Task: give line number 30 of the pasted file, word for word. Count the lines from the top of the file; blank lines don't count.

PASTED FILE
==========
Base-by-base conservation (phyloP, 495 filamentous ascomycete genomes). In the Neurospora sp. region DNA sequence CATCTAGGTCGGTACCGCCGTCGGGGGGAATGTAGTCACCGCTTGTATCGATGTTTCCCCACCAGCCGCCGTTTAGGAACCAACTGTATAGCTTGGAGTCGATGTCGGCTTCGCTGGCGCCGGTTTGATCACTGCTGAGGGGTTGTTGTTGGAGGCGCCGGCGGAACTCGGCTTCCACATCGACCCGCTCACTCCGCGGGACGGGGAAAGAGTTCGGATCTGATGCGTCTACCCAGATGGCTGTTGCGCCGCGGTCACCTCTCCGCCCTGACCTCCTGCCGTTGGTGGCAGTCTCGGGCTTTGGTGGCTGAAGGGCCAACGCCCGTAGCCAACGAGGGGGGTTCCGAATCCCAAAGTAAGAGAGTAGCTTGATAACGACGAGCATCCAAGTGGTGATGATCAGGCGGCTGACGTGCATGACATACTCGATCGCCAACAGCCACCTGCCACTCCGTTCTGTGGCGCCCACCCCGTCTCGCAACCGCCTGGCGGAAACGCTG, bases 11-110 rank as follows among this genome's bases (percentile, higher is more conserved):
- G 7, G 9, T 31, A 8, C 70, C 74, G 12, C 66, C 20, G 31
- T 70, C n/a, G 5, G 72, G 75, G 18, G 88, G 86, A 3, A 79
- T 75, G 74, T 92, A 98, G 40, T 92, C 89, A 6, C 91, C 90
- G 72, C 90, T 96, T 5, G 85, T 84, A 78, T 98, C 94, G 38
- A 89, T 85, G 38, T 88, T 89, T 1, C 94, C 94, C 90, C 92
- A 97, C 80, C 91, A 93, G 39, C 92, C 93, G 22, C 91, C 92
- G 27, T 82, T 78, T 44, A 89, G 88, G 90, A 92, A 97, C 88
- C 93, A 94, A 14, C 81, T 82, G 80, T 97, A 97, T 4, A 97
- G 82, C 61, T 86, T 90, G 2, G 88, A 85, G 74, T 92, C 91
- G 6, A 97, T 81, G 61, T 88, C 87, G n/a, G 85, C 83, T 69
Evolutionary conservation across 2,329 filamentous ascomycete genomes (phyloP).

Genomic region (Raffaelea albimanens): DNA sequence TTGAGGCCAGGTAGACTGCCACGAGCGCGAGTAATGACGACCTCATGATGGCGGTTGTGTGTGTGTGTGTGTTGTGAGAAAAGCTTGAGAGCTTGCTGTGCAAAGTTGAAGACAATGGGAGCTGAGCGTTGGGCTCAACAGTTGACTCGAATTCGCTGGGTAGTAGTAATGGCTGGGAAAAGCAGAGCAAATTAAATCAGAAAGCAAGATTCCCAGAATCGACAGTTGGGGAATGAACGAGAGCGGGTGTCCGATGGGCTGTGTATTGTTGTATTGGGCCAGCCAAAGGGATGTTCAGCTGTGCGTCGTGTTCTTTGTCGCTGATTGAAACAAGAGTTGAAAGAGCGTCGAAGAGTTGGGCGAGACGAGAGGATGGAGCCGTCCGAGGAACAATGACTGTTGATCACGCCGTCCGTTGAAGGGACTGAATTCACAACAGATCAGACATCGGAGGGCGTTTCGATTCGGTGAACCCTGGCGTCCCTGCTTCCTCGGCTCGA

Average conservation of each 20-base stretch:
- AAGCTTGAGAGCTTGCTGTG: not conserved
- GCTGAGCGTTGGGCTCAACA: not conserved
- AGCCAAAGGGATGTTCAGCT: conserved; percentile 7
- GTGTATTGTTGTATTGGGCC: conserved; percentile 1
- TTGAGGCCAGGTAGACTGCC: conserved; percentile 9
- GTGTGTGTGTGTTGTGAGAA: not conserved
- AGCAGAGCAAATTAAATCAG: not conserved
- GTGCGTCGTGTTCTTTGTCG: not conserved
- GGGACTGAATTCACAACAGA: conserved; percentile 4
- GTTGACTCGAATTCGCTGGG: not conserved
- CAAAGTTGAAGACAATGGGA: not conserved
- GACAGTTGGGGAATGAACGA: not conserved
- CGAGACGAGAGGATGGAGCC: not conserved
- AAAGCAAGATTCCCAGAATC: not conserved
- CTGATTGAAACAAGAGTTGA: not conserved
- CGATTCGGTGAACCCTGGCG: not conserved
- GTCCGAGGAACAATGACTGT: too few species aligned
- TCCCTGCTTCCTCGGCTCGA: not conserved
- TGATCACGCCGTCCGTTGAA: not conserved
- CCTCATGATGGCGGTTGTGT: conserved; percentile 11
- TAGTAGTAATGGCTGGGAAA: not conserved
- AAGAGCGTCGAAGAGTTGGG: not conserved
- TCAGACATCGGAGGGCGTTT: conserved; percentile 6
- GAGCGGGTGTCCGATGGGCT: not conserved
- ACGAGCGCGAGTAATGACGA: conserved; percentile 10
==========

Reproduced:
- CGATTCGGTGAACCCTGGCG: not conserved